The problem of the display of artists’ books is a well-known and much discussed one. Briefly, the problem lies in the fact that books are meant to be handled and read, but art objects, traditionally, are not. So a very expensive and/or fragile book is displayed under glass, completely inaccessible, and the would-be reader becomes a viewer, having to be content with a single page spread. Ultimately, a reader-become-viewer is blocked from ever knowing the book.

A few solutions exist and have been implemented, ranging from acceptance of the glass case to the complete refusal of it, with the books always being shown for gallery visitors to handle. Other provisional solutions include the use of white gloves for reading, the creation of “display copies” (difficult for unique works), and/or limited, supervised reading time for the books in the show. It seems that at least 30% of the various calls for entries are for shows where the work is meant to be handled. But I see just as many books locked in glass coffins. Sometimes it seems that artists aren’t thinking about/dealing with this (fundamental) problem, that we simply acquiesce to whatever the terms of the show, usually set forth by the venue/curators.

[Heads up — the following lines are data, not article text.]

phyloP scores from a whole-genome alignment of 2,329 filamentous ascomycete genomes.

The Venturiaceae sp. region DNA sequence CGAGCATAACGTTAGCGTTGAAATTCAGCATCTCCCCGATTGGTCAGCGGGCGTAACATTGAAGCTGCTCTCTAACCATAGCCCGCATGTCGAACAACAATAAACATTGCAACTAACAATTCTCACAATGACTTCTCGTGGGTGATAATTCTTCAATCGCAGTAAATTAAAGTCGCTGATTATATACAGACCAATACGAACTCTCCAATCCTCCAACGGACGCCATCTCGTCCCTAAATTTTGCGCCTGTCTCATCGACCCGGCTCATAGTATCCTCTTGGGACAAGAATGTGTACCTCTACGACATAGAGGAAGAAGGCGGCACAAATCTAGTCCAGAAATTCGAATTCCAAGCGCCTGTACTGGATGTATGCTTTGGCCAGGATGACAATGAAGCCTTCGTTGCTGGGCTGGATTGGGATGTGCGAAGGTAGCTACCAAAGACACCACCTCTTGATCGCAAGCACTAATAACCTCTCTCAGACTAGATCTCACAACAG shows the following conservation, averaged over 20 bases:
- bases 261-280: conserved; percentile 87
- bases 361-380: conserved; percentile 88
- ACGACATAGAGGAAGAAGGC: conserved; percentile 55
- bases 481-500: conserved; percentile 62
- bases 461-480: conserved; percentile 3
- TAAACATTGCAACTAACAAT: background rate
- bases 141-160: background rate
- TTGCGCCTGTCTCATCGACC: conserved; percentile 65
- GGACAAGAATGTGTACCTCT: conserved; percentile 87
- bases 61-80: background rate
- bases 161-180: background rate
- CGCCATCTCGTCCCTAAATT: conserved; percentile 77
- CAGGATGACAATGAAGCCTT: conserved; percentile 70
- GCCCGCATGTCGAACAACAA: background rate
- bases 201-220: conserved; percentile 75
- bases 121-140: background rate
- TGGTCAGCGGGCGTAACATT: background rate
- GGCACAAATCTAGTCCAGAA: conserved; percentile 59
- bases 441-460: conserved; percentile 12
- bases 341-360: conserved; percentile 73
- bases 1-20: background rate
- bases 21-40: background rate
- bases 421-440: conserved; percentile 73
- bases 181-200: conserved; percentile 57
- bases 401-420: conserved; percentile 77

But the point of this series of posts is not to go over all of those old arguments again. What I would like to think through is the various conditions of presentation/reception set in place by the traditional gallery, how those terms are complicated by the book, by book (or art) fairs, and to look at the possibility that galleries are not the best venue for showing artists’ books.


No comments: